How to use the speech recognition tool?
Patients with rare eye diseases and visual impairment or blindness may have extra difficulties taking normal protective measures (washing hands frequently, social distancing, respiratory hygiene practice, …). Psychological and social situations may be worsened because of lockdown.
National and international patient’s groups and associations may be of great help in giving recommendations. In addition most national recommendations given by the health authorities take into account various handicaps and provide specific pages to inform patients.
Should any problems occur for patients in a given country member of ERN-EYE, a telephone number is provided at the end of the website for each hospital.
It is recommended to switch to glasses thus avoiding manipulation of the lenses and in addition wearing glasses protects from droplets.
In most countries regular and routine follow-up or non urgent consultations are postponed in order to respect social distancing. Only conditions that require very close follow-up (tumors, evolving sight threatening lesions like new vessels on the retina, …) or emergency situations (sudden loss of vision, acute pain,…) are taken care of directly in the hospital department. An emergency telephone number or email is accessible in all our HPCs see the list.
Some Hospitals offer teleconsultations meaning that you can book a telephone appointment and have a consultation concerning for instance your treatment (with the limitation of not having a proper eye examination); genetic testing result interpretation; genetic counselling; …).
1° I need to check if the appointment is maintained, postponed or done by teleconsultation. For this I email, or I telephone to the department.
2° If I have to go to the hospital then I respect strictly the protection recommendations. In the waiting room I respect the distance between me and other persons.
This depends on the national regimen but it seems that in most countries this is not a problem BUT the rules have to be strictly followed again for precautions with masks, social distancing, regular washing of the hands, etc…
The current spread of COVID-19 is a result of human to human transmission. To date, there is no evidence that companion animals have spread the disease. Therefore, there is no justification in taking measures against companion animals which may compromise their welfare. However, it is forbidden to cuddle the animal as he can be a vector of the virus (especially with small asymptomatic children).
Most genetic laboratories have routine activities stopped to enhance the fight against COVID noticeably via testing resources. National platforms (such as in France or in the UK) are shutdown. This does not mean that your sample is forgotten, there will be an extra delay in the access to the result. Urgent genetic testing for pregnancies are maintained in most countries in case of prenatal diagnosis.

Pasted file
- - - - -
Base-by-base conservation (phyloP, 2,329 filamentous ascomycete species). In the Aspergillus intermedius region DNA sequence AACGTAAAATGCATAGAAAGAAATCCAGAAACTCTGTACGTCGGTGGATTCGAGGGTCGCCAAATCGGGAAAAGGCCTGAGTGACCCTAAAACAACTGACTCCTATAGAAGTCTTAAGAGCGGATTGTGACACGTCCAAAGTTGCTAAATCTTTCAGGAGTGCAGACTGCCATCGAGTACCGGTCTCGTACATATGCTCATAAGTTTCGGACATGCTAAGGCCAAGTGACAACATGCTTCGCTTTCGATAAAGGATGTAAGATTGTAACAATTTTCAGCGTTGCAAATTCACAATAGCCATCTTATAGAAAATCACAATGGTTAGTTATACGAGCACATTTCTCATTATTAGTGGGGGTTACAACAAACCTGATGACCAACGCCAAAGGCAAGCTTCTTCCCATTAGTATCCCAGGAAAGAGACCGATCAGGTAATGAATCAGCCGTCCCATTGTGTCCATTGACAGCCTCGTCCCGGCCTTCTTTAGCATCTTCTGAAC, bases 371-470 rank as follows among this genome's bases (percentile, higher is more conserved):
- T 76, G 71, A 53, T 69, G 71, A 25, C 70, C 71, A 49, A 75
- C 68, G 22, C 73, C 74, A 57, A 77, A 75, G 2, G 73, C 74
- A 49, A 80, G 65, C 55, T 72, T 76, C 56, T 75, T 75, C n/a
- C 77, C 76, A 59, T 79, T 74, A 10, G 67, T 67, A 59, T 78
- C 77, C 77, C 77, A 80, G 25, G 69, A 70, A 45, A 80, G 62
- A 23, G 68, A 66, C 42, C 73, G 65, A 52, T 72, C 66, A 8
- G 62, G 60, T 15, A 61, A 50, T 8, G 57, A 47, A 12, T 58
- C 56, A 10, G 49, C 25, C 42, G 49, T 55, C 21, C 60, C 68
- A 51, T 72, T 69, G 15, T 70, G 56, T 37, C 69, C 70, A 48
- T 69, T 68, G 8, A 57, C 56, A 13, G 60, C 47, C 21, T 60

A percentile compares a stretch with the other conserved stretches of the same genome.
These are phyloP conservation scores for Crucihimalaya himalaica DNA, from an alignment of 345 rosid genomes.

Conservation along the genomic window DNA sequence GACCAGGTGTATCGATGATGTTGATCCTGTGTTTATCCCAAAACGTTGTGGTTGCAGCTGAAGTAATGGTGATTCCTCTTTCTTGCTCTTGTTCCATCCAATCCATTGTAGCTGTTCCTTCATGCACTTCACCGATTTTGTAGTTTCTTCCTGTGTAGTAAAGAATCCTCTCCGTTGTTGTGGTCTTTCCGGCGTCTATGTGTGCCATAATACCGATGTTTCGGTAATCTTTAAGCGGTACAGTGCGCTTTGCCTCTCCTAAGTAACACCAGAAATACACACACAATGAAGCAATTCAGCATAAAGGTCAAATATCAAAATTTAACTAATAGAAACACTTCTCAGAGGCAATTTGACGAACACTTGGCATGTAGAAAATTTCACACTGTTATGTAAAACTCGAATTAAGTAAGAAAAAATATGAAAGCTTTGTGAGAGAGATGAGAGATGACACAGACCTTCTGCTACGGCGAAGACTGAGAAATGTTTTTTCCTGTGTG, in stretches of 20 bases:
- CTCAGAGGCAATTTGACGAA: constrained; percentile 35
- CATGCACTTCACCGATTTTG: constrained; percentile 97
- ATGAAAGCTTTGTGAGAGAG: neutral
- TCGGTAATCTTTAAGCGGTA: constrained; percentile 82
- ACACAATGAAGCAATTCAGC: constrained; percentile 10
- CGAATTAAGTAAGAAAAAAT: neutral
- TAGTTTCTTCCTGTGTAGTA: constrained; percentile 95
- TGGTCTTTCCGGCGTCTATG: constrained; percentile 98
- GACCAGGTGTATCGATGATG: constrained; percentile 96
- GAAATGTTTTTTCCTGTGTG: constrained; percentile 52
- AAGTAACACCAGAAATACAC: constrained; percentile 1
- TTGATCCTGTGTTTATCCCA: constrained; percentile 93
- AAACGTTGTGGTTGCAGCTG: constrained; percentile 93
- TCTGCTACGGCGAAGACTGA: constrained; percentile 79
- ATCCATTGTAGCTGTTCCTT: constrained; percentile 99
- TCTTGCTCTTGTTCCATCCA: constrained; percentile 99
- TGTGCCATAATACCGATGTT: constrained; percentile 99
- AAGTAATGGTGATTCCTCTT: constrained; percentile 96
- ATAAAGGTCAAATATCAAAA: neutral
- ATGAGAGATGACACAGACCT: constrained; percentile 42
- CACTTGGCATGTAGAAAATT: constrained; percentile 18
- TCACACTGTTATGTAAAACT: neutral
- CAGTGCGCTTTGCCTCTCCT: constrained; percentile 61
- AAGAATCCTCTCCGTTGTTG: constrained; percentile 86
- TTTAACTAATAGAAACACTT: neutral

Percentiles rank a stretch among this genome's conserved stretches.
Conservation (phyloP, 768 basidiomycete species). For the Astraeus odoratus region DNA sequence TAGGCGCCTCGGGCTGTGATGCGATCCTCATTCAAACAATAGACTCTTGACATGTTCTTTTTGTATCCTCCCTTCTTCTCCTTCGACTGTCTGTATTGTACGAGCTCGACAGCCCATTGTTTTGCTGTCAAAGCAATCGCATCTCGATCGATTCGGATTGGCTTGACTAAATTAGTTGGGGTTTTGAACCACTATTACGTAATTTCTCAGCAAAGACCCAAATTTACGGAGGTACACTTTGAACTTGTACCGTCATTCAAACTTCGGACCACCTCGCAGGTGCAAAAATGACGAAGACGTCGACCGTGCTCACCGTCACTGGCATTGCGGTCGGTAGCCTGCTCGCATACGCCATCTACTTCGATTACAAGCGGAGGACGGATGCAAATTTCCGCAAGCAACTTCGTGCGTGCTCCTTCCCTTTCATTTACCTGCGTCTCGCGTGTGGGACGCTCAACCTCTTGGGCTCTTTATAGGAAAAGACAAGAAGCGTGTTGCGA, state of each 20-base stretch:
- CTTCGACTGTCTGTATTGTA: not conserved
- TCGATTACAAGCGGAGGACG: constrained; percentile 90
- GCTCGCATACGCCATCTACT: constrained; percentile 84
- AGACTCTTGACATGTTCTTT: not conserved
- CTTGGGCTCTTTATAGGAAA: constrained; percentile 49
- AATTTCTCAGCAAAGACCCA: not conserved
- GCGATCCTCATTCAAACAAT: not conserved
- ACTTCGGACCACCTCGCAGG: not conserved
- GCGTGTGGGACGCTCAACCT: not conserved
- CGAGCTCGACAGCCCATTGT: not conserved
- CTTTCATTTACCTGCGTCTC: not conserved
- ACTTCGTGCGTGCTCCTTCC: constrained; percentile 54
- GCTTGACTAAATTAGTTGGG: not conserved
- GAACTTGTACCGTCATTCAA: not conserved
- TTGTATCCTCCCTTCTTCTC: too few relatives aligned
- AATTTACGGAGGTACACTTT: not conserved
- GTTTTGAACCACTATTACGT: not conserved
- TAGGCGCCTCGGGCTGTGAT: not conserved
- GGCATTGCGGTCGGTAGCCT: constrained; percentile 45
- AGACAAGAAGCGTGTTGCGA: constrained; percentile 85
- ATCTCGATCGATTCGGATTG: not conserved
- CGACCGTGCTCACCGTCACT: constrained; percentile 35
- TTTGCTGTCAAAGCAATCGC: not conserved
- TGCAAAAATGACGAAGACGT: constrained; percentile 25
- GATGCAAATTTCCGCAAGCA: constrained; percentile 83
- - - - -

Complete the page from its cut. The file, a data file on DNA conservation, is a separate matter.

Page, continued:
Unless there is a vital or major condition to be monitored in a patient were the study has started, the follow-up visits are postponed. Any major or minor side effect should be immediately reported by telephone or mail to the investigator who will advise on what to do. Should you have any questions then you can email or contact the investigator in your center.
New inclusions/recruitments in studies are postponed.
Please see the EMA guidance:
There are no direct COVID-19 effects observed to date on eyes except for the contamination that can occur through the conjunctiva as for the flu making it necessary to protect the eyes especially for healthcare professionals. No consequences due to COVID-19 infection have been described on current eye conditions.
Concerning anti COVID-19 therapies there may be side effects on the eye. A major question around hydroxychloroquine/ Chloroquine is currently being debated about possible toxicity to the retina. For short course treatment under clinical supervision there should be limited risk even though the patient has retinitis pigmentosa or another inherited retinal dystrophy ( see ERN-EYE member statement). Strict medical prescription and follow up are indicated (exclude specific eye or other condition that would enhance the toxicity and side-effects risks).
International COVID-19 information WHO:
For Europe: European Center of Disease Prevention and Control CDPC:
For the US: COVID-19 Information Center of Disease Control and Prevention CDC:
For COVID-19 information in your country see website of your national Health Authority.
Answer: Indeed, corticosteroids increase the risk of infection, and the barrier measures must be respected; they include the careful and repeated washing of hands, the distance between people of more than one and a half meters and the drastic limitation of human frequentation. The best way to limit the spread of COVID -19 is to stay at home.
Stopping corticosteroids exposes an inflammatory rebound, therefore a recurrence of uveitis, which can threaten vision if the uveitis is severe. In these conditions of threat to visual acuity, and especially if the recurrence of uveitis involves both eyes, the dose of corticosteroid therapy must be increased, which increases the risk of infection. This can be dangerous while we are in the viral epidemic.
It is better not to increase the risk of recurrent uveitis now, so it is better not to stop corticosteroids. You can contact your ophthalmologist, internist or general physician, who can assess with you the best benefit / risk ratio for you. They can adjust the doses to reduce the risk of infection, without exposing you to a rebound of uveitis.
If you have signs of infection, call your doctor or the national emergency medical number.
These treatments were introduced to reduce the daily dose of corticosteroids, in order to have the lowest possible daily dose of corticosteroids while still controlling eye inflammation. These treatments were introduced due to (1) an excessive daily dose of corticosteroids (2) severe uveitis (3) of a specific cause of uveitis such as Behcet's disease (4) extraocular signs which require these treatments.
Do not stop them, so as not to be exposed to an inflammatory rebound. Indeed, a recurrence of uveitis would require an increase in corticosteroids and immunosuppressants, which, in large doses, increases the risk of infection. This can be dangerous while we are in the viral epidemic.
However, these drugs are immunosuppressive, they can decrease the immune system's response to an infectious agent. The barriers displayed by all media must be fully respected. They include careful and repeated hand washing, social distance between people of at least one and a half meters and drastic restrictions on public gatherings. The best way to limit the spread of COVID-19 is to stay at home.